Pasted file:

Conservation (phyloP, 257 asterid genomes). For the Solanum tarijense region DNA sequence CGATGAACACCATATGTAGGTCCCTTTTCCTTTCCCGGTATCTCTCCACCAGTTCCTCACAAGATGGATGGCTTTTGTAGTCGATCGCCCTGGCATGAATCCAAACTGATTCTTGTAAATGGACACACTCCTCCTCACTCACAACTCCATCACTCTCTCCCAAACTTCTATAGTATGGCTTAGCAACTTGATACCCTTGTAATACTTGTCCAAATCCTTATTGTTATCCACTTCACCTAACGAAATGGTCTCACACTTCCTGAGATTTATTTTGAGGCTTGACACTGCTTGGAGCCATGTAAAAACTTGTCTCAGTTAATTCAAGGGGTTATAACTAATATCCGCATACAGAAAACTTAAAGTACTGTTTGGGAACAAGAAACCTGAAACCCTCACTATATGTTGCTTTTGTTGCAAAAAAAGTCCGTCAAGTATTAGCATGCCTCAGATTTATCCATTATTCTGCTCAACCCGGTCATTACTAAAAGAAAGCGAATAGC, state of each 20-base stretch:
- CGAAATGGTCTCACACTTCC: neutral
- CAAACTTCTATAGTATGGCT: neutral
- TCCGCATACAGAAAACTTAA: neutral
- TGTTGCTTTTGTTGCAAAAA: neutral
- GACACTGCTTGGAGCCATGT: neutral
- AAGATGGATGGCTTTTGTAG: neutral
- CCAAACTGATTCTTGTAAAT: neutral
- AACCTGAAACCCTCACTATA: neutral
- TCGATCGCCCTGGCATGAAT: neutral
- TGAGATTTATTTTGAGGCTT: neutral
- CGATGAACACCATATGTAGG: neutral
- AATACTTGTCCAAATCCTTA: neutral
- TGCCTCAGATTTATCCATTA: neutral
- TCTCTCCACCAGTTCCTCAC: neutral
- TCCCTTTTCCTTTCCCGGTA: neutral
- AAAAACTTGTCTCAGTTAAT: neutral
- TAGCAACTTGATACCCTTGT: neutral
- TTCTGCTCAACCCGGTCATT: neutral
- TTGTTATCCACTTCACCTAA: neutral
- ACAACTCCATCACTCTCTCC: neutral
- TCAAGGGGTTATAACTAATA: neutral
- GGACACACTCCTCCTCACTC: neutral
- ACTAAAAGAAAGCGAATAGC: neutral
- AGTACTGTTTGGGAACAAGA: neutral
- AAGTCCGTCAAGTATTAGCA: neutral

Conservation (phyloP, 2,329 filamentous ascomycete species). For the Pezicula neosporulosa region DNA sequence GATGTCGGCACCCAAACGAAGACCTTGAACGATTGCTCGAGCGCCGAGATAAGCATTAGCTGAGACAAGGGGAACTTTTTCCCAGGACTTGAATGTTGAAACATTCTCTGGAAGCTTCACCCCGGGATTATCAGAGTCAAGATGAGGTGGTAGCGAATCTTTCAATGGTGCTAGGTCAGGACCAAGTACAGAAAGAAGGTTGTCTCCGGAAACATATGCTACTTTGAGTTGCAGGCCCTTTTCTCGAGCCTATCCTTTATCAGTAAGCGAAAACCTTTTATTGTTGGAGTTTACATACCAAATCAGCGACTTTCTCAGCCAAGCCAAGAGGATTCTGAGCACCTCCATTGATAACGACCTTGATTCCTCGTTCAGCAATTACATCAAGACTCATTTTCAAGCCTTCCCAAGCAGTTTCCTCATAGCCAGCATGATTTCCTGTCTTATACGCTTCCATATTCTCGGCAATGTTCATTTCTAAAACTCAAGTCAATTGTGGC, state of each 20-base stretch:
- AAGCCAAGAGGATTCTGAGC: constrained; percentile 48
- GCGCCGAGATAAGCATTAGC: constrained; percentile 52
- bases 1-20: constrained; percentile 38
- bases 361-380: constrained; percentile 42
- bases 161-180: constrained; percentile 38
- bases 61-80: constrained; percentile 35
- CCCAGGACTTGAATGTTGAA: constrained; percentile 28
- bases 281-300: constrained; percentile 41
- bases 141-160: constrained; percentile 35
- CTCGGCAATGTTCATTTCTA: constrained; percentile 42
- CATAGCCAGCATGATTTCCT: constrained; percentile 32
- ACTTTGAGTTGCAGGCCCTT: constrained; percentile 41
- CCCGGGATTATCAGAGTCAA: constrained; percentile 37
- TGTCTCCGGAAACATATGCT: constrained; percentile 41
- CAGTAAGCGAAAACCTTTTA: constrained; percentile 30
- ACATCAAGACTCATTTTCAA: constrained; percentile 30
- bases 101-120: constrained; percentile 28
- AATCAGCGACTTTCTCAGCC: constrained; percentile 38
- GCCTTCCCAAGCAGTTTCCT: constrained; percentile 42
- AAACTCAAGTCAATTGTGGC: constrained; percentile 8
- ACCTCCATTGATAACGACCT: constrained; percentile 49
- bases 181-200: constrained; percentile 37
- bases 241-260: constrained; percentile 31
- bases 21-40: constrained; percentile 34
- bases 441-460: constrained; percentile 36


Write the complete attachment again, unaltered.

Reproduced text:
Conservation (phyloP, 257 asterid genomes). For the Solanum tarijense region DNA sequence CGATGAACACCATATGTAGGTCCCTTTTCCTTTCCCGGTATCTCTCCACCAGTTCCTCACAAGATGGATGGCTTTTGTAGTCGATCGCCCTGGCATGAATCCAAACTGATTCTTGTAAATGGACACACTCCTCCTCACTCACAACTCCATCACTCTCTCCCAAACTTCTATAGTATGGCTTAGCAACTTGATACCCTTGTAATACTTGTCCAAATCCTTATTGTTATCCACTTCACCTAACGAAATGGTCTCACACTTCCTGAGATTTATTTTGAGGCTTGACACTGCTTGGAGCCATGTAAAAACTTGTCTCAGTTAATTCAAGGGGTTATAACTAATATCCGCATACAGAAAACTTAAAGTACTGTTTGGGAACAAGAAACCTGAAACCCTCACTATATGTTGCTTTTGTTGCAAAAAAAGTCCGTCAAGTATTAGCATGCCTCAGATTTATCCATTATTCTGCTCAACCCGGTCATTACTAAAAGAAAGCGAATAGC, state of each 20-base stretch:
- CGAAATGGTCTCACACTTCC: neutral
- CAAACTTCTATAGTATGGCT: neutral
- TCCGCATACAGAAAACTTAA: neutral
- TGTTGCTTTTGTTGCAAAAA: neutral
- GACACTGCTTGGAGCCATGT: neutral
- AAGATGGATGGCTTTTGTAG: neutral
- CCAAACTGATTCTTGTAAAT: neutral
- AACCTGAAACCCTCACTATA: neutral
- TCGATCGCCCTGGCATGAAT: neutral
- TGAGATTTATTTTGAGGCTT: neutral
- CGATGAACACCATATGTAGG: neutral
- AATACTTGTCCAAATCCTTA: neutral
- TGCCTCAGATTTATCCATTA: neutral
- TCTCTCCACCAGTTCCTCAC: neutral
- TCCCTTTTCCTTTCCCGGTA: neutral
- AAAAACTTGTCTCAGTTAAT: neutral
- TAGCAACTTGATACCCTTGT: neutral
- TTCTGCTCAACCCGGTCATT: neutral
- TTGTTATCCACTTCACCTAA: neutral
- ACAACTCCATCACTCTCTCC: neutral
- TCAAGGGGTTATAACTAATA: neutral
- GGACACACTCCTCCTCACTC: neutral
- ACTAAAAGAAAGCGAATAGC: neutral
- AGTACTGTTTGGGAACAAGA: neutral
- AAGTCCGTCAAGTATTAGCA: neutral

Conservation (phyloP, 2,329 filamentous ascomycete species). For the Pezicula neosporulosa region DNA sequence GATGTCGGCACCCAAACGAAGACCTTGAACGATTGCTCGAGCGCCGAGATAAGCATTAGCTGAGACAAGGGGAACTTTTTCCCAGGACTTGAATGTTGAAACATTCTCTGGAAGCTTCACCCCGGGATTATCAGAGTCAAGATGAGGTGGTAGCGAATCTTTCAATGGTGCTAGGTCAGGACCAAGTACAGAAAGAAGGTTGTCTCCGGAAACATATGCTACTTTGAGTTGCAGGCCCTTTTCTCGAGCCTATCCTTTATCAGTAAGCGAAAACCTTTTATTGTTGGAGTTTACATACCAAATCAGCGACTTTCTCAGCCAAGCCAAGAGGATTCTGAGCACCTCCATTGATAACGACCTTGATTCCTCGTTCAGCAATTACATCAAGACTCATTTTCAAGCCTTCCCAAGCAGTTTCCTCATAGCCAGCATGATTTCCTGTCTTATACGCTTCCATATTCTCGGCAATGTTCATTTCTAAAACTCAAGTCAATTGTGGC, state of each 20-base stretch:
- AAGCCAAGAGGATTCTGAGC: constrained; percentile 48
- GCGCCGAGATAAGCATTAGC: constrained; percentile 52
- bases 1-20: constrained; percentile 38
- bases 361-380: constrained; percentile 42
- bases 161-180: constrained; percentile 38
- bases 61-80: constrained; percentile 35
- CCCAGGACTTGAATGTTGAA: constrained; percentile 28
- bases 281-300: constrained; percentile 41
- bases 141-160: constrained; percentile 35
- CTCGGCAATGTTCATTTCTA: constrained; percentile 42
- CATAGCCAGCATGATTTCCT: constrained; percentile 32
- ACTTTGAGTTGCAGGCCCTT: constrained; percentile 41
- CCCGGGATTATCAGAGTCAA: constrained; percentile 37
- TGTCTCCGGAAACATATGCT: constrained; percentile 41
- CAGTAAGCGAAAACCTTTTA: constrained; percentile 30
- ACATCAAGACTCATTTTCAA: constrained; percentile 30
- bases 101-120: constrained; percentile 28
- AATCAGCGACTTTCTCAGCC: constrained; percentile 38
- GCCTTCCCAAGCAGTTTCCT: constrained; percentile 42
- AAACTCAAGTCAATTGTGGC: constrained; percentile 8
- ACCTCCATTGATAACGACCT: constrained; percentile 49
- bases 181-200: constrained; percentile 37
- bases 241-260: constrained; percentile 31
- bases 21-40: constrained; percentile 34
- bases 441-460: constrained; percentile 36